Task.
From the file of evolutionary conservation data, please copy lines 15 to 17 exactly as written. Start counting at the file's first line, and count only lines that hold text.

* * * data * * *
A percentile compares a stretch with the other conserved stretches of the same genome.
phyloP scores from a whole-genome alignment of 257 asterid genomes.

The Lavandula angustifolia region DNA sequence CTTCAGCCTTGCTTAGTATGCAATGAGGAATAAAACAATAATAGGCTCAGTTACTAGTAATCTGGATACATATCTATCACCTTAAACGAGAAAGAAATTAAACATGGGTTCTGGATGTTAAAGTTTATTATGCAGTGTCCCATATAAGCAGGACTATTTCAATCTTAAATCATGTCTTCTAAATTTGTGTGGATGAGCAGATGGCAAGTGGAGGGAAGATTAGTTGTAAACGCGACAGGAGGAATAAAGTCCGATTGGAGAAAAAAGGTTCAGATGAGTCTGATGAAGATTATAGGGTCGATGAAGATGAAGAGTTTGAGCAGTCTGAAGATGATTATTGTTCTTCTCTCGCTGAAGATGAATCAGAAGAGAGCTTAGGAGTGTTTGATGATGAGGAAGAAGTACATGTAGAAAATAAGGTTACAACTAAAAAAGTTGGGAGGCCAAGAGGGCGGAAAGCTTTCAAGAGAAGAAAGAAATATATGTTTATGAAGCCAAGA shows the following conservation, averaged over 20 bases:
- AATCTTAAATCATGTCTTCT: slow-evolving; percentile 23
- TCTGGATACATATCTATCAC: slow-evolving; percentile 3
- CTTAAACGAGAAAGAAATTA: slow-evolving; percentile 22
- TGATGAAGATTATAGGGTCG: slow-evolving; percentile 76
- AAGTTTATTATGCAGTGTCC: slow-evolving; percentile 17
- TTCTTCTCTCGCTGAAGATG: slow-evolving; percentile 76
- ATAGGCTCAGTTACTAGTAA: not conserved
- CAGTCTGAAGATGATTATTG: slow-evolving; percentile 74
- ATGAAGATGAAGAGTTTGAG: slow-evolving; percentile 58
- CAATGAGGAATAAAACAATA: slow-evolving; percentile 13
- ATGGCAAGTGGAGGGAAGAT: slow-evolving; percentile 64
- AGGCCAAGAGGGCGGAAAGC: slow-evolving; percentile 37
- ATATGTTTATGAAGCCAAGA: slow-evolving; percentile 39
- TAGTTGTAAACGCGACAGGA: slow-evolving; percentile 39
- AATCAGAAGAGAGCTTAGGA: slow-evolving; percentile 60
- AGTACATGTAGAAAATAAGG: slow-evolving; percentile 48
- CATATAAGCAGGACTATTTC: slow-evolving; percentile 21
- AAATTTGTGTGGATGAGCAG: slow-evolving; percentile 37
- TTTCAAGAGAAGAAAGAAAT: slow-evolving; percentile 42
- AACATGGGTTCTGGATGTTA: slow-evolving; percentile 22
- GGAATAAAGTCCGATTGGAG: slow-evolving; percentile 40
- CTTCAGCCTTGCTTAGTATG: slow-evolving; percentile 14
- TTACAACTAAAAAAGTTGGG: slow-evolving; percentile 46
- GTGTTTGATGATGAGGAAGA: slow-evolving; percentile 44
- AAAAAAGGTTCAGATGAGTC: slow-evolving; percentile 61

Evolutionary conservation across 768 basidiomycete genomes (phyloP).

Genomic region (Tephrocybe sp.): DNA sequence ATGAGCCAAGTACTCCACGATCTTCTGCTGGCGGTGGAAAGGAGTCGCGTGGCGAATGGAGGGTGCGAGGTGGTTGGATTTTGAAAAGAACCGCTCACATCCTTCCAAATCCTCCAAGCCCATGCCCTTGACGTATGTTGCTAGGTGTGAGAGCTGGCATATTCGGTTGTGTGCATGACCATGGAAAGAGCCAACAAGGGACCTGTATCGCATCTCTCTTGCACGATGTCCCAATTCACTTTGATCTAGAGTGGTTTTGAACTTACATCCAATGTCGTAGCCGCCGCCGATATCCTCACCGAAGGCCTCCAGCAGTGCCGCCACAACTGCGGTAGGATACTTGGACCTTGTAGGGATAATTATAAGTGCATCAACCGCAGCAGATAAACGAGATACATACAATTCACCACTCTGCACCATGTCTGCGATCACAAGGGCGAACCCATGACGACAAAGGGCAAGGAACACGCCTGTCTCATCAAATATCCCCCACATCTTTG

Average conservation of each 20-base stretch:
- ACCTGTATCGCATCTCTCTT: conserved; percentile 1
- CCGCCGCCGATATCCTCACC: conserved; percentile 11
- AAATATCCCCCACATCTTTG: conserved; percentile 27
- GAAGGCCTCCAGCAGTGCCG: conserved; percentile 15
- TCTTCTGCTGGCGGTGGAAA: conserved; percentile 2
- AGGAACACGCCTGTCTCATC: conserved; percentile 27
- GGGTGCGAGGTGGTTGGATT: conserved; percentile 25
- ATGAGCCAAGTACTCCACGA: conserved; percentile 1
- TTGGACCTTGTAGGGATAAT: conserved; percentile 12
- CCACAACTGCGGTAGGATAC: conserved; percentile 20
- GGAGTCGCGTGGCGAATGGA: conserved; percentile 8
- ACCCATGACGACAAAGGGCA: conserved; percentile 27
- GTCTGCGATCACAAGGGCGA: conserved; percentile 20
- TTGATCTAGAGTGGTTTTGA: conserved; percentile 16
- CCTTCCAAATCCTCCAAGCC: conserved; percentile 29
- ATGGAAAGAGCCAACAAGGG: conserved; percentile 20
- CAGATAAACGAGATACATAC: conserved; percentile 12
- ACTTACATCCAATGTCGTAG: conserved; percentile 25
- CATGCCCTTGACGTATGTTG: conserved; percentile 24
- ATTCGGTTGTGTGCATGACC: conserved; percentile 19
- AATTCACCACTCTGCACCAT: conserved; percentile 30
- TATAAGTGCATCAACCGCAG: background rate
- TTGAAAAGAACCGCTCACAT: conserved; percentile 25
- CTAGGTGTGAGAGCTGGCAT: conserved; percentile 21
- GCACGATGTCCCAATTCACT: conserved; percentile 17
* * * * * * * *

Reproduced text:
- AGGCCAAGAGGGCGGAAAGC: slow-evolving; percentile 37
- ATATGTTTATGAAGCCAAGA: slow-evolving; percentile 39
- TAGTTGTAAACGCGACAGGA: slow-evolving; percentile 39